I just read an article in Runner’s World magazine that really grabbed my attention for a while. It was about Matthew Long, a New York City firefighter who was struck by a charter bus while riding his bicycle in Manhattan in December of 2005.
He was pulled under the bus, which ran over him as he became entangled in the frame of his bike. His injuries were so severe that he was initially given about a 5-10% chance of survival. His handlebars speared him, opening a fissure from his bellybutton to his rectum.
Against the odds, Long survived. The difficult part for him was living though. He endured lots of physical challenges, pain, coming to terms with being "disabled". One leg is now two inches shorter than the other. He really struggled emotionally for a long time as well.
Prior to the accident, he’d been a very good athlete. He’d completed an Ironman Triathlon in Lake Placid in just over 11 hours (including a 3:44 marathon). About a month before the accident, he’d qualified for the Boston Marathon by running a 3:13 in New York. Preparing for his Boston qualifying run, he’d taken to doing 12 mile runs, largely at a 6:15/mile clip with 18 milers consisting of 8 miles at a 6:00/mile clip. Intense. And very driven.
Matty struggled to come to terms with his physical limitations, and to become emotionally settled with himself. It wasn’t until he started training again that this seemed to happen for him. Before that he was searching for the reasons behind his survival, and for his own identity too.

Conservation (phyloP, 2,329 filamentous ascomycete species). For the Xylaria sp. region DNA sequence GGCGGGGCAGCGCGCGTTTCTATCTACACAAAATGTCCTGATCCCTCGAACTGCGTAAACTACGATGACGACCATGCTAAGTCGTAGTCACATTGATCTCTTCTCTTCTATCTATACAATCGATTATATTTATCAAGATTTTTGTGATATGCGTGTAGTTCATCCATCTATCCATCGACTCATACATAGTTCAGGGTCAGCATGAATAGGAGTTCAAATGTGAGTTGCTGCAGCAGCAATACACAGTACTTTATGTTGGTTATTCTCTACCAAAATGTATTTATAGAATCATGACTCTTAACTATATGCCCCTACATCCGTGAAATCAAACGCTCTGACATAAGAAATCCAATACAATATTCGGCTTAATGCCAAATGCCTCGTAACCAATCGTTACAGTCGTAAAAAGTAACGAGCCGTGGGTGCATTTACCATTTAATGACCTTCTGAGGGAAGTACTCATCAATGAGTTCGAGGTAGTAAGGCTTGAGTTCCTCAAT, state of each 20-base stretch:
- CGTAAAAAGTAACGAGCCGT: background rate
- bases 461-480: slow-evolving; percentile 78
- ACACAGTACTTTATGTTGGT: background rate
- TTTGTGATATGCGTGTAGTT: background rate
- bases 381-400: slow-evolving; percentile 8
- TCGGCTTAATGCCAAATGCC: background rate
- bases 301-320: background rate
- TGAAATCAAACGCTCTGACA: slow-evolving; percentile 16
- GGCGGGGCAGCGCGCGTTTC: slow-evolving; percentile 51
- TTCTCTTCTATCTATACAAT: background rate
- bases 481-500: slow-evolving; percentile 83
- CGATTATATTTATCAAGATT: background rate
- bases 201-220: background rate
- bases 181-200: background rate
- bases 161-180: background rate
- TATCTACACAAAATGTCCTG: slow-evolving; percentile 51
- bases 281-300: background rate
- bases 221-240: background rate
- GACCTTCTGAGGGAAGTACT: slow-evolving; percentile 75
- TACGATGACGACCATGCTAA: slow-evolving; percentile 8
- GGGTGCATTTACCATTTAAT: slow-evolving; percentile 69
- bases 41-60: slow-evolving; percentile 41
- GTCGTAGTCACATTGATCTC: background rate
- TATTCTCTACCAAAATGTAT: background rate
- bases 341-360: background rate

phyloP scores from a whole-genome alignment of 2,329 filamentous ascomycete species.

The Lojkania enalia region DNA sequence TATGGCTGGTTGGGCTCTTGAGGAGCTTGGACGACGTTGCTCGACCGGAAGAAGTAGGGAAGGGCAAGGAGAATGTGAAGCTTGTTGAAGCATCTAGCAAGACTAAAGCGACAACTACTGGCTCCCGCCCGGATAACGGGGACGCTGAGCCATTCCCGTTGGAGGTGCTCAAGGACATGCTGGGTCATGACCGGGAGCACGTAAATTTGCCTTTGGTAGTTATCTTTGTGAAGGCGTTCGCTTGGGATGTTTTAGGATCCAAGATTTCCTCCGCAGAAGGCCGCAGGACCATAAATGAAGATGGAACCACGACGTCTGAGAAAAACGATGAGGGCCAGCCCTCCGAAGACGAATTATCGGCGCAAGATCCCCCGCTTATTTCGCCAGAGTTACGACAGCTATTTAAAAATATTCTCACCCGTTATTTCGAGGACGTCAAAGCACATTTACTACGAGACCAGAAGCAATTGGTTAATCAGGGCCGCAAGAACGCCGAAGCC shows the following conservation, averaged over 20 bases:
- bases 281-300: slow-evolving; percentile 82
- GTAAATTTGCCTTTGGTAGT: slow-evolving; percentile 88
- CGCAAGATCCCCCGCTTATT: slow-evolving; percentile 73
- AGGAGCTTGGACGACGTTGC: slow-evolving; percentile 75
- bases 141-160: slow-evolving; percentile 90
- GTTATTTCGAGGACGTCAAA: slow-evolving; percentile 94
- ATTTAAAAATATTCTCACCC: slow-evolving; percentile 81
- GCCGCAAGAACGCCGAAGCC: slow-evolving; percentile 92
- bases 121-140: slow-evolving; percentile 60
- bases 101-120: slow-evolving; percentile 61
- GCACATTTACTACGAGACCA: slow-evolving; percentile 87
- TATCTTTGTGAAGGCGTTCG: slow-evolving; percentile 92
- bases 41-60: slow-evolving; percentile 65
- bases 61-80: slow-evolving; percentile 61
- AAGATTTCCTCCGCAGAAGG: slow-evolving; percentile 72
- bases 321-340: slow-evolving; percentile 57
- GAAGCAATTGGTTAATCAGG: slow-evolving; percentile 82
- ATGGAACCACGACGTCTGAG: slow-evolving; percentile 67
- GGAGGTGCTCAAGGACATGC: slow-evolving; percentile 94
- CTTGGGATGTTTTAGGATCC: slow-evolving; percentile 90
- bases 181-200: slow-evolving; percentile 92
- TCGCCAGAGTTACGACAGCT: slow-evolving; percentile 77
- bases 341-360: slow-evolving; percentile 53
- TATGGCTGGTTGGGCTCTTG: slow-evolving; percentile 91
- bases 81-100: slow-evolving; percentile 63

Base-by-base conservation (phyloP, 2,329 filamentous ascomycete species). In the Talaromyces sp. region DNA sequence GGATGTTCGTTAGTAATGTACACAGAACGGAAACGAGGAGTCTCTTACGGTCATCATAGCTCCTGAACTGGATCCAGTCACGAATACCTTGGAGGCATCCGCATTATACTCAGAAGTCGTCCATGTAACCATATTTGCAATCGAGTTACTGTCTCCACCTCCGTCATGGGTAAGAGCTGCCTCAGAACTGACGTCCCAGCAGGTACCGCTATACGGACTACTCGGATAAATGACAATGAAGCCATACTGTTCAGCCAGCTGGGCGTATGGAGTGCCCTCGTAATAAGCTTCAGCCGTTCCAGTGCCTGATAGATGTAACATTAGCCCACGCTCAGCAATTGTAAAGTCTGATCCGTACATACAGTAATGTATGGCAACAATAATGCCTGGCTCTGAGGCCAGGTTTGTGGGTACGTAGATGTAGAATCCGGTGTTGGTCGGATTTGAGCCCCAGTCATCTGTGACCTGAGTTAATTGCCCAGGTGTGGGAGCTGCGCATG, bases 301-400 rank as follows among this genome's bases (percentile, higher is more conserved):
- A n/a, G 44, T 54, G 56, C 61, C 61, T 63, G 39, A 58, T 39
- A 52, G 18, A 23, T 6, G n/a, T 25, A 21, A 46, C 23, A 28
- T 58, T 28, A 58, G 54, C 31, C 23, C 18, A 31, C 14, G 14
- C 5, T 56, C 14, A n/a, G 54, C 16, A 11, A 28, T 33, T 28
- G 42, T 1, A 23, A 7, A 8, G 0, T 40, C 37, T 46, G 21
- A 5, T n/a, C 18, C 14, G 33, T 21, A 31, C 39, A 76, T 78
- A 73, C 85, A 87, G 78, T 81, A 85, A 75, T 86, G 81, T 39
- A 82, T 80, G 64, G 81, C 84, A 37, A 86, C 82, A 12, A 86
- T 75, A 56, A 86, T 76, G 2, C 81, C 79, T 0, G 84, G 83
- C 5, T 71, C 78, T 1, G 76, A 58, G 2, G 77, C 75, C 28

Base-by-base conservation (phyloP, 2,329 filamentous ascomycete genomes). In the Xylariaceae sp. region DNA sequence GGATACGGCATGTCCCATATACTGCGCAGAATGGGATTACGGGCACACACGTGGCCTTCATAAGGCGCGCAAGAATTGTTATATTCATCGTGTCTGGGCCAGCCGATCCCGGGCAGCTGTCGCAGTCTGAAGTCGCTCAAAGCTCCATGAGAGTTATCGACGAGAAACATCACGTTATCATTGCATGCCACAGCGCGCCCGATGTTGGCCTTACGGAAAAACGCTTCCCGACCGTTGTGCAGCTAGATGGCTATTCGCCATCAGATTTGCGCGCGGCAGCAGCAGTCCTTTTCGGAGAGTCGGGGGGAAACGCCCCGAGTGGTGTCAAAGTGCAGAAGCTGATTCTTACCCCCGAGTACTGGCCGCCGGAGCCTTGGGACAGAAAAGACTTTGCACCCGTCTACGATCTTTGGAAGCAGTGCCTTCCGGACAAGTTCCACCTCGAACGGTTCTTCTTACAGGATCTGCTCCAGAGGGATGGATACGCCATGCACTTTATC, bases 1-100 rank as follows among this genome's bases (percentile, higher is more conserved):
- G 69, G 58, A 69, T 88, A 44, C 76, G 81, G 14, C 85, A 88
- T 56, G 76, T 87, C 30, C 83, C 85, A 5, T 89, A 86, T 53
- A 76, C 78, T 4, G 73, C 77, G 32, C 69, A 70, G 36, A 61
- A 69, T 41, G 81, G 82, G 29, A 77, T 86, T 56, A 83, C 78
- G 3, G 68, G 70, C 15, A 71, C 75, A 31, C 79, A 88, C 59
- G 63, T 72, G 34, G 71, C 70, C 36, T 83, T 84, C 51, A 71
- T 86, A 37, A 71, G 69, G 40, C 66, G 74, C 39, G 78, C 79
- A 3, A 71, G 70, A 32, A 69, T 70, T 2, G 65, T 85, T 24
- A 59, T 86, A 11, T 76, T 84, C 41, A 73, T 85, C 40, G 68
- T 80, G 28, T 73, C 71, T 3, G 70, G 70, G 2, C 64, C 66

I remember reading a New York Times article about Matty Long last October, when I was going through my own emotional roller coaster about my accident. He was training to run the New York City Marathon a week later. Being distraught myself, I read the words describing his ordeal, but didn’t internalize hope from the fact that Matty was again doing what he loved to do. Instead I remember reading about how much pain he was still in, how slowly he was going, and how angry he still was about the factors contributing to the accident (a transit strike, and the negligence of the driver of the charter bus).
I identified with his emotional pain and frustration. At the time I wasn’t back to work, couldn’t drive, and couldn’t run. Despite feeling better physically, I did not feel independent. I definitely wasn’t happy. And the way I read the article, Matty Long wasn’t very happy either.
Just over three months later, things feel very different for me. Being able to do ‘normal’ things (working, driving) was the first big step back for me. And about six weeks ago, I was able to begin running again, something I love.
I’m still angry about the accident. What happened to me wasn’t ‘fair’. I feel frustrated about not seeing out of my left eye, and about not being able to move or feel parts of my face. As a family, we’re still living with some of the emotional effects the accident had on all of us.
But things are feeling much better now than before. Being able to do things I love, be an active parent, and live life more independently are important steps in my recovery. And the tone of the Runner’s World piece leads me to believe that the same is true for Matty Long too.
We still have a ways to go, and still feel the emotional pain from our accidents. But we also feel hope from doing the things we care about, and that we love.
Incidentally, Matty Long completed the New York City Marathon last November in 7:21. In a New York Times article written afterwards he tells us :
“It’s a great feeling. I did it to show the power of the human spirit, … I’m an athlete again".
It’d be interesting to meet and talk to Matty someday. And I can honestly tell him that he’s taught me some important things too.